A display of stars with the photographs of the seven founders of the P.E.O. Sisterhood. The stars represent the P.E.O.’s motto and mission, “Women Helping Women Reach for the Stars.” (Richard Walker/Kitsap News Group)

Local P.E.O. chapter celebrates 100 years

Organization helps women ‘reach for the stars’

SILVERDALE — For nearly 149 years, a long succession of sisters have kept the secret.

Sure, you and I know the P.E.O. as the Philanthropic Educational Organization, but P.E.O. is actually an abbreviation for something else. The organization really is about philanthropy and education — in fact, they were helping women accomplish their educational goals for 52 years before Soroptimist International was founded for that same purpose. But P.E.O. … what do those initials really mean? Well, that’s for them to know and for you to find out.

And good luck finding it out.

I thought I cracked the code during a visit Oct. 19 with three members of the local chapter — Darlene Olmsted, Fran Valley and Ione Visick — in Silverdale. The three were busy planning the chapter’s centennial to be celebrated at 1 p.m. Nov. 18 at Summit Avenue Presbyterian Church in Bremerton.

They had objects from the chapter’s 100 years displayed on the table, including seven stars with photos of the seven young women who founded P.E.O. as a sorority on Jan. 21, 1869 while they were students at Iowa Wesleyan College in Mount Pleasant, Iowa.

One of the photos was of Suela Pearson. Hmm, a “P.” Then I saw a photo of Franc Elliott. Ah, ha! “P.E.” But the “O” … let’s see, Allen, Briggs, Bird, Coffin, Stewart. No “O.”

I’d have better luck shooting a game of “H.O.R.S.E.”

Olmsted laughed as if to say, look, this isn’t the Da Vinci Code, pal. Here’s what we’re really about.

First and foremost, they’re about helping women “Reach for the Stars” — that’s P.E.O.’s motto. This smallish chapter of 22 members ages 63-90 raises about $12,000 a year for six P.E.O. philanthropies. That money, combined with money raised by 10 other chapters in Kitsap and hundreds of chapters in the United States and Canada, fund Cottey College, which is wholly owned by P.E.O.; an Educational Loan Fund, for women pursuing higher education; the International Peace Scholarship, for international women students pursuing graduate study in the United States and Canada; the Program for Continuing Education, which provides need-based grants to women who are returning to school to support themselves and/or their families; the Scholar Awards, which provides merit-based awards for women pursuing doctoral-level degrees; and the STAR Scholarship for college-bound high school senior women.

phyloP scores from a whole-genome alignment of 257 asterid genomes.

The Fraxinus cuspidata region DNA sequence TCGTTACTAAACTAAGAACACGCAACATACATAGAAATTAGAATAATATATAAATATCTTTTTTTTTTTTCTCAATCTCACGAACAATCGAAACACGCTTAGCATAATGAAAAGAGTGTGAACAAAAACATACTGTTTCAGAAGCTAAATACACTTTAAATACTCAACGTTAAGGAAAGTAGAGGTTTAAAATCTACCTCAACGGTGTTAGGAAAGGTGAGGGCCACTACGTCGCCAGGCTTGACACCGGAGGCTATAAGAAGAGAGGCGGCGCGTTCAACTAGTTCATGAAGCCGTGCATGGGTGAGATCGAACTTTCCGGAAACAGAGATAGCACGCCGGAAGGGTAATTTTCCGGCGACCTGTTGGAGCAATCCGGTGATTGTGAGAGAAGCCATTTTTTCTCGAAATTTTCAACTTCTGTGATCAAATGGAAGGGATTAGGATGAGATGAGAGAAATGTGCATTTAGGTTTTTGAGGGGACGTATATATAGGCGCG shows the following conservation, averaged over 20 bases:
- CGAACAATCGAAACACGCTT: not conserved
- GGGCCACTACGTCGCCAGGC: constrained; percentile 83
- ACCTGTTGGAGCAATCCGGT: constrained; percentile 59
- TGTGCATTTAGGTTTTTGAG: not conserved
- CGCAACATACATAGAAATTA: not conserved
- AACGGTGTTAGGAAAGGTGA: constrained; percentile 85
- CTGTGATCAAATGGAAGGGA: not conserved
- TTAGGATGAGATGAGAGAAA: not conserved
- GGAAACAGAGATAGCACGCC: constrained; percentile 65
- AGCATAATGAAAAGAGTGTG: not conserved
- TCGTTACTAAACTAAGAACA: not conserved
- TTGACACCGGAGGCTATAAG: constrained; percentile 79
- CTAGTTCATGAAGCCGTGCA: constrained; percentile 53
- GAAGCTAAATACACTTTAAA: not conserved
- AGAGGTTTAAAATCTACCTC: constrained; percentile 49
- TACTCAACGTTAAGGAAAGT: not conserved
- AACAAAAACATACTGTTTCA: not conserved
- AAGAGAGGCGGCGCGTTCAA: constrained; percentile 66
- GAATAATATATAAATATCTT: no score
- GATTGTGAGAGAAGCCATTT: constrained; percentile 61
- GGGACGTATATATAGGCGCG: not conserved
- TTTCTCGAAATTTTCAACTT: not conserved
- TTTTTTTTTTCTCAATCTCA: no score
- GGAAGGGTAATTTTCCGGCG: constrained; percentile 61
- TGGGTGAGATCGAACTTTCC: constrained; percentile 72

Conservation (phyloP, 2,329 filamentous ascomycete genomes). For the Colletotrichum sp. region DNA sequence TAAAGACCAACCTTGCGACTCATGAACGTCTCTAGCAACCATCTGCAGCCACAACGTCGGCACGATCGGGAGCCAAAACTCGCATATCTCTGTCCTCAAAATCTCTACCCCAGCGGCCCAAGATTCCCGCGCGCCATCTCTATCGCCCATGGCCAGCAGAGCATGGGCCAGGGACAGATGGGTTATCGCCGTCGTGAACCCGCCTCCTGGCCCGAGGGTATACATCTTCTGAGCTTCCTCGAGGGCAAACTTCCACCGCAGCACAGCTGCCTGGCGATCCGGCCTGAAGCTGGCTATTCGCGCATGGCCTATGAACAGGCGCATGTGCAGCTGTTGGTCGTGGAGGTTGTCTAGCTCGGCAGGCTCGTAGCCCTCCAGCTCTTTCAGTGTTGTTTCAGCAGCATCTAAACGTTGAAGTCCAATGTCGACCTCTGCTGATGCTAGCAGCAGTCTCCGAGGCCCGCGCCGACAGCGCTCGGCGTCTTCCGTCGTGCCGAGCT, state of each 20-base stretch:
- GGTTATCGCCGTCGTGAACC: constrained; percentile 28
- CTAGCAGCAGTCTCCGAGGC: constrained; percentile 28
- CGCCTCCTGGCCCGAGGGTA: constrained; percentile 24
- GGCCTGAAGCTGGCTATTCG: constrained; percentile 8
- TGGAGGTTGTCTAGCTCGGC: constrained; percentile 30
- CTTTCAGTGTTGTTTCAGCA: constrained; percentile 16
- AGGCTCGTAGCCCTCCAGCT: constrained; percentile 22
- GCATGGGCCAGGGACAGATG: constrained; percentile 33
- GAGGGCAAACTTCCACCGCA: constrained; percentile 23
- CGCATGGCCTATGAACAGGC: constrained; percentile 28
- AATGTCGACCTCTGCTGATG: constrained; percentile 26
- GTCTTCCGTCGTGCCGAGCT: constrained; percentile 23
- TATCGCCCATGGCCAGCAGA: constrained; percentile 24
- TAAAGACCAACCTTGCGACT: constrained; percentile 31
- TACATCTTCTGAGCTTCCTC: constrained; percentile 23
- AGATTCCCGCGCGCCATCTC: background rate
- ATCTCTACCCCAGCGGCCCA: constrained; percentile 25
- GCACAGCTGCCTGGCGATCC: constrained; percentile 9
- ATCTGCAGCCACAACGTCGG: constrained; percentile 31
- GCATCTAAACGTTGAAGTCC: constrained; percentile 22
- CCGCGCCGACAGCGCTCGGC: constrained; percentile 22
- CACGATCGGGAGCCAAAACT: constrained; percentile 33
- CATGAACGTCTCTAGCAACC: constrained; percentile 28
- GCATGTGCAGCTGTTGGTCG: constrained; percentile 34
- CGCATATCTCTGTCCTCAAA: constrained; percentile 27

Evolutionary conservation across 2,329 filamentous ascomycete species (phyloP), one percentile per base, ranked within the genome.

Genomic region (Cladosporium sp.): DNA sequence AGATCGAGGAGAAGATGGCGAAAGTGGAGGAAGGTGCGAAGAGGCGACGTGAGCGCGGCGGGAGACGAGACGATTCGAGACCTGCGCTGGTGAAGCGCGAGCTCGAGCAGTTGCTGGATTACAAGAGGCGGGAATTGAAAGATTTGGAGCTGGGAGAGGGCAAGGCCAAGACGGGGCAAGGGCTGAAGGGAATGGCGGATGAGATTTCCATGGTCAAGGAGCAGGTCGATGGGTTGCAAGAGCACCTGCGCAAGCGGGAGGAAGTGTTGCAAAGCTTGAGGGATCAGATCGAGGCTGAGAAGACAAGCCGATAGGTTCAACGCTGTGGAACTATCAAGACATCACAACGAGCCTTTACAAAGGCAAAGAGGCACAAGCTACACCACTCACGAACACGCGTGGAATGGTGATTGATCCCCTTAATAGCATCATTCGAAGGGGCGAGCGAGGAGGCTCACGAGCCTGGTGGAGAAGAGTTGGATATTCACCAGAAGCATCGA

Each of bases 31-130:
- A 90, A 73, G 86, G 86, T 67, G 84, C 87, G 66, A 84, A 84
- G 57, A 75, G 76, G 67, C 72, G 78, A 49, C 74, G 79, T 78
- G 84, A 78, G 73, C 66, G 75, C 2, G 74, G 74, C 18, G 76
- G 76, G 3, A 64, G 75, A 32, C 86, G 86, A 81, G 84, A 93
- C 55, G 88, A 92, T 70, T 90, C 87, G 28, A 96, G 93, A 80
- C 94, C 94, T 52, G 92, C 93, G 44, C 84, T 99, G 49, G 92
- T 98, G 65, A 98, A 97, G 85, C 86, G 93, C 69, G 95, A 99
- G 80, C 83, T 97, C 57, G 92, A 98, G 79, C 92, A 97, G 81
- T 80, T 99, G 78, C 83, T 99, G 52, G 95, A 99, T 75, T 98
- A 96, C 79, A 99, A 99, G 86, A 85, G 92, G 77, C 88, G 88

According to P.E.O., the organization has awarded more than $304 million to more than 102,000 women, and some 8,500 women have graduated from Cottey College in Missouri.

Of her chapter’s part in that, Olmsted said, “It’s quite empowering.”

And behind the philanthropy, there’s a lot of love.

When you’re a member, you’re family, Visick said. When women ask her about P.E.O., she tells them about the camaraderie, how members care for each other. “I wasn’t able to stay involved when my husband was ill, but they stayed in touch with me and checked on me,” said Visick, a retired teacher.

Olmsted added, “They’re there for you. You become like sisters. That’s what we’re all about — camaraderie and supporting women through education.

Valley joined in 2008. “I love getting involved. I’ve gotten to know members from other chapters and they’re all lovely people.” When women ask her about P.E.O., “I emphasize the good that P.E.O. does, helping women reach for the stars, and how much fun it is to be in a group together.”

They do have fun. They meet once a month, and to raise money they’ve produced and sold notecards, cookbooks and tote bags; hosted bunco parties (male significant others not allowed); and taken over the Applebee’s Restaurant in Silverdale.

“Everything from soup to nuts,” Olmsted quipped.

To join P.E.O., you have to be 18 (the new generation of P.E.O. leaders in the U.S. include Katie Herman, 29, a chapter president in New York City; and Katy Reif, 31, a member of the P.E.O. executive board in Oregon).

And you have to be invited. That’s it. (It helps to have a sense of humor.) Benefits of membership: You get an extended family. You get to help women achieve their dreams. And you get to know what P.E.O. really stands for.

For more information, or to get an invite to the 100th anniversary celebration of this P.E.O. chapter, email Valley at fvalley@msn.com or Nancy Magisos at nmagisos@olypen.com.

— Richard Walker is managing editor of Kitsap News Group. Contact him at rwalker@soundpublishing.com.

Items from the P.E.O. chapter archives that will be on display at the chapter’s centennial celebration on Nov. 18. (Richard Walker/Kitsap News Group)

P.E.O. chapter president Fran Valley takes a photograph of a reporter taking her picture, drawing a laugh from Darlene Olmsted. (Richard Walker/Kitsap News Group)

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